Decommissioning the ship will take nine months to a year and cost $30 million,
          Ver Hage said.

          Navy officials and industry experts studied the cost and schedule with an eye toward “the art of the possible,” Ver Hage told reporters. They decided it wasn't worth the money to restore, considering the impact it would have on other spending priorities.

          “The dollars definitely would disrupt our strategy for investment,” he said.

          Arson is suspected as the cause of the July 12 fire, and a U.S. Navy sailor was questioned as a potential suspect, a senior defense official said in late August.

          The sailor was questioned as part of the investigation by the Naval Criminal Investigative Service and the Bureau of Alcohol, Tobacco, Firearms and Explosives, an official with knowledge of the investigation said in August. The official spoke to The Associated Press on condition of anonymity to provide details not yet made public. The sailor was not detained.

          Ver Hage declined to comment Monday on the status of several investigations and he didn't give a timeline for their completion, saying they "will conclude when the time is right.”

          Ver Hage said about 60% of the ship would likely need to be replaced to have it fully restored, including the flight deck, mast and many levels directly below the flight deck.

          The ship will likely be decommissioned in San Diego. Crew members will be notified of reassignment.

          The Bonhomme Richard was nearing the end of a two-year upgrade estimated to cost $250 million when the fire started.

          About 160 sailors and officers were on board when the flames sent up a huge plume of dark smoke from the 840-foot (256-meter) amphibious assault vessel, which had been docked at Naval Base San Diego while undergoing the upgrade.

          Firefighters attacked the flames inside the ship while firefighting vessels with water cannons directed streams of seawater into the ship and helicopters made water drops.

          More than 60 sailors and civilians were treated for minor injuries, heat exhaustion and smoke inhalation.
          __________
          Supporting or defending Donald Trump is such an unforgivable moral failing that it calls every bit of your judgement and character into question. Nothing about you should be trusted if you can look at this man and find redeemable value

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          • #95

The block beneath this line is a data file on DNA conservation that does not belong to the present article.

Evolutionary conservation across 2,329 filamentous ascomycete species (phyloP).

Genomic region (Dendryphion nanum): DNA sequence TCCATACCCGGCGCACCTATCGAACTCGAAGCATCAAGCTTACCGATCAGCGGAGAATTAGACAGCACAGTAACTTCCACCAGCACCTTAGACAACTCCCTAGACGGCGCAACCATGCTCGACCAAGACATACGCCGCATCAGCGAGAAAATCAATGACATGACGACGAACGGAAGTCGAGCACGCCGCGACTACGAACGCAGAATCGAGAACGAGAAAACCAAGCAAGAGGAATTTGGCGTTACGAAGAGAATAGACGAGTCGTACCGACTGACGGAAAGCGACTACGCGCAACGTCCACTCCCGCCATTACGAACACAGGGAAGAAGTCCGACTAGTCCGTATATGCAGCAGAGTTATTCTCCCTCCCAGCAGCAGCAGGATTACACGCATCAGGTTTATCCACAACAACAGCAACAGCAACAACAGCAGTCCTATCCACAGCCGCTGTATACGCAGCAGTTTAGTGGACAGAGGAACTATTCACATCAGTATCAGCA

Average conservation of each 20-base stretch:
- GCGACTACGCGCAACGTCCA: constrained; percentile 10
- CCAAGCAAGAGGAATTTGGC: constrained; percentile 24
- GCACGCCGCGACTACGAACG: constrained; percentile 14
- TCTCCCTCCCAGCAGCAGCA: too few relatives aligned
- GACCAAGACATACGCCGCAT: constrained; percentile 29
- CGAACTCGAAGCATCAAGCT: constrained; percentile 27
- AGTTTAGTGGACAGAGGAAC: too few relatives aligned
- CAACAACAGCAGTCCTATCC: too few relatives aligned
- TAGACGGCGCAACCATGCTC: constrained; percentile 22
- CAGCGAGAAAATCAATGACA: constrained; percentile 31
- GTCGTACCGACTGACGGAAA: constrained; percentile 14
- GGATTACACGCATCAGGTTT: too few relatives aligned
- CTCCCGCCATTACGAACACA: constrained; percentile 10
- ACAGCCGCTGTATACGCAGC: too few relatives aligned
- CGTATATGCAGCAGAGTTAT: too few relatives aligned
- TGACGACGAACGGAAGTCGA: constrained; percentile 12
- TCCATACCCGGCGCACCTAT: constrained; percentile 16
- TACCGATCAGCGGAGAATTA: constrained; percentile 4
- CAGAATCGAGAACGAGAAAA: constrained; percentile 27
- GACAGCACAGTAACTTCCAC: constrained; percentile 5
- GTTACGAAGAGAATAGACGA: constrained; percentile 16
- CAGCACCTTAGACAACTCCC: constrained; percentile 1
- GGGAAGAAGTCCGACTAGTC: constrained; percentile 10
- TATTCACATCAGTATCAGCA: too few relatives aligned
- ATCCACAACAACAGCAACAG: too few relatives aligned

https://www.navytimes.com/news/your-...20Bird%20Brief

            Pretty much the same information as Tophatter's post above with just a touch more on how this will impact the deployment schedule and impact on the maintenance cycle.

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            • #96
              Sadly what we feared has come true.

              Hope a future vessel carries the Bonnie Dickname forward.
              “Loyalty to country ALWAYS. Loyalty to government, when it deserves it.”
              Mark Twain

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              • #97
                Former USS Bonhomme Richard Towed from San Diego Ahead of Scrapping


                Former Bonhomme Richard (LHD-6) toed from Naval Base San Diego, Calif., on April 15, 2021.

                The hull of the former warship USS Bonhomme Richard (LHD-6) left Naval Base San Diego, Calif., under tow and bound for a Gulf Coast scrapyard on Thursday, according to harbor cameras.

                The remains will now be towed from California, around the tip of South America and to Texas, where the ship will be dismantled, USNI News understands. While there was a contract to salvage the remains of the ship, it’s unclear the status of the contract to scrap the hull.

                The towing of the 22-year-old hull comes the day after the ship was formally decommissioned in a ceremony at the pier in San Diego.

                The crew of the former amphibious warship has largely been reassigned throughout the fleet, with a small contingent still assigned to the ship.
                ________
                Supporting or defending Donald Trump is such an unforgivable moral failing that it calls every bit of your judgement and character into question. Nothing about you should be trusted if you can look at this man and find redeemable value

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                • #98